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Optical/IP

Cisco's Home-Grown Roam

Cisco Systems Inc. (Nasdaq: CSCO) says that it currently has no plans to join a group pursuing a new voice-over-WLAN (VOWLAN) standard from the Institute of Electrical and Electronics Engineers Inc. (IEEE), preferring to stick with its own proprietary protocol (see SpectraLink Seeks New Standard).

Many in the industry want the IEEE to develop a new 802.11 standard based on work that has been done by its Fast, Secure Roaming Study Group. The addition of new security code, such as the wireless protected access (WPA) specification, has slowed down the process of handing off calls between network nodes. This makes it difficult to implement time-sensitive applications like VOIP.

Ron Seide, product line manager for Cisco's wireless networking business, says that, although Cisco is monitoring the work at the IEEE, it is happy to stick with its own roaming protocol, which is offered to customers as part of its Cisco Compatible Extensions (CCX) program (see Cisco Bolsters Its WLAN Hand).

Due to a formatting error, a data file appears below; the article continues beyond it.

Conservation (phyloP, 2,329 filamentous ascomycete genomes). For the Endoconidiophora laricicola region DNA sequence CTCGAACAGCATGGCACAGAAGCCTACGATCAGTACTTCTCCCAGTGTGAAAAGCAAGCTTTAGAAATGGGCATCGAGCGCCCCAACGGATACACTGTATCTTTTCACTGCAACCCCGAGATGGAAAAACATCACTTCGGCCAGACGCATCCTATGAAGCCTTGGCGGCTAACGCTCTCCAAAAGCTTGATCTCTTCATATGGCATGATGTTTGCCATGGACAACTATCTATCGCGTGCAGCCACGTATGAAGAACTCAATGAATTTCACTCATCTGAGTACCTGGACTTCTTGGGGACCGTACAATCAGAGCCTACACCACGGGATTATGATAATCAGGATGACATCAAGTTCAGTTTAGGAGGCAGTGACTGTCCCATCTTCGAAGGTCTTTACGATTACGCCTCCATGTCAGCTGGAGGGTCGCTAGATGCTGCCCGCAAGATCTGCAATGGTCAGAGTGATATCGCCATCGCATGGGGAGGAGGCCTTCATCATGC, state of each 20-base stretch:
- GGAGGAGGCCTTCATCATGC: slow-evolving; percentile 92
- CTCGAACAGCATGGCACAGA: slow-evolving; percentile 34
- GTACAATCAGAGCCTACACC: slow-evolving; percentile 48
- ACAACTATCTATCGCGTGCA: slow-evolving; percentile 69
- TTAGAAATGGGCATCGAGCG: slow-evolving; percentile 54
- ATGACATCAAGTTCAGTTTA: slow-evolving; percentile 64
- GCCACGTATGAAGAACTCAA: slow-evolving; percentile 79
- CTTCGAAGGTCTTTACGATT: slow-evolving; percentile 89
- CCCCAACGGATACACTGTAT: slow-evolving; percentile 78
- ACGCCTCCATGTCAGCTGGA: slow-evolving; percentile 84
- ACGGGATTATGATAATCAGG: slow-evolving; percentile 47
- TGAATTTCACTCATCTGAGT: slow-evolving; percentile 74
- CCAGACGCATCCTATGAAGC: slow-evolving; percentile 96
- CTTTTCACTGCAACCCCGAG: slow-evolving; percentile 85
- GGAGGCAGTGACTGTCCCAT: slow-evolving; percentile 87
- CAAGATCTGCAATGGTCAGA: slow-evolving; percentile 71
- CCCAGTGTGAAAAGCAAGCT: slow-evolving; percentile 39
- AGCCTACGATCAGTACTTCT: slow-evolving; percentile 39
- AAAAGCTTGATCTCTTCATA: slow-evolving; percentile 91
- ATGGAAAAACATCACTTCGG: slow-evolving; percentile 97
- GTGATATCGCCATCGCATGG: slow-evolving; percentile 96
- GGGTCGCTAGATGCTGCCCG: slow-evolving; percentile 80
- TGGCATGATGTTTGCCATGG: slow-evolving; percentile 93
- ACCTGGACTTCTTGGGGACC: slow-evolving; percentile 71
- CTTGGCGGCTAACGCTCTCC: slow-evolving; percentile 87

Naturally, different companies have different takes on what's needed in terms of the speed of the handoff code, which is part of the reason some want a new standard. Seide says the CCX protocol offers handoff times between access points of 150 milliseconds -- or less -- which is "imperceptible to the human ear." SpectraLink Corp. -- a Cisco partner -- is pushing for handoff times of 50ms or less to be mandated as part of an IEEE standard, which it says will enable "corporate quality" VOIP.

Meantime, Clint Chaplin, the Symbol Technologies Inc. (NYSE: SBL) engineer who chairs the Fast, Secure Roaming Study Group, phoned us from the IEEE meeting in Vancouver this week to say that there is still a lot to be done before a standard can be developed. Chaplin confirmed that the IEEE won't vote on forming a Task Group to develop a standard until March (see Roaming Standard Goes Slow).

— Dan Jones, Site Editor, Unstrung

standardsarefun 12/5/2012 | 2:38:24 AM
re: Cisco's Home-Grown Roam Cisco never works "for the common good". They seem to always have their own home brew solution that is "close but not quite" the same as the emerging standard.

This might have worked in the world of fixed IP networking but I am not sure they are even going to do themselves a favour when they enter the world of mobile with its problems of roaming and hence "real" interoperability.

Let's see what happens...
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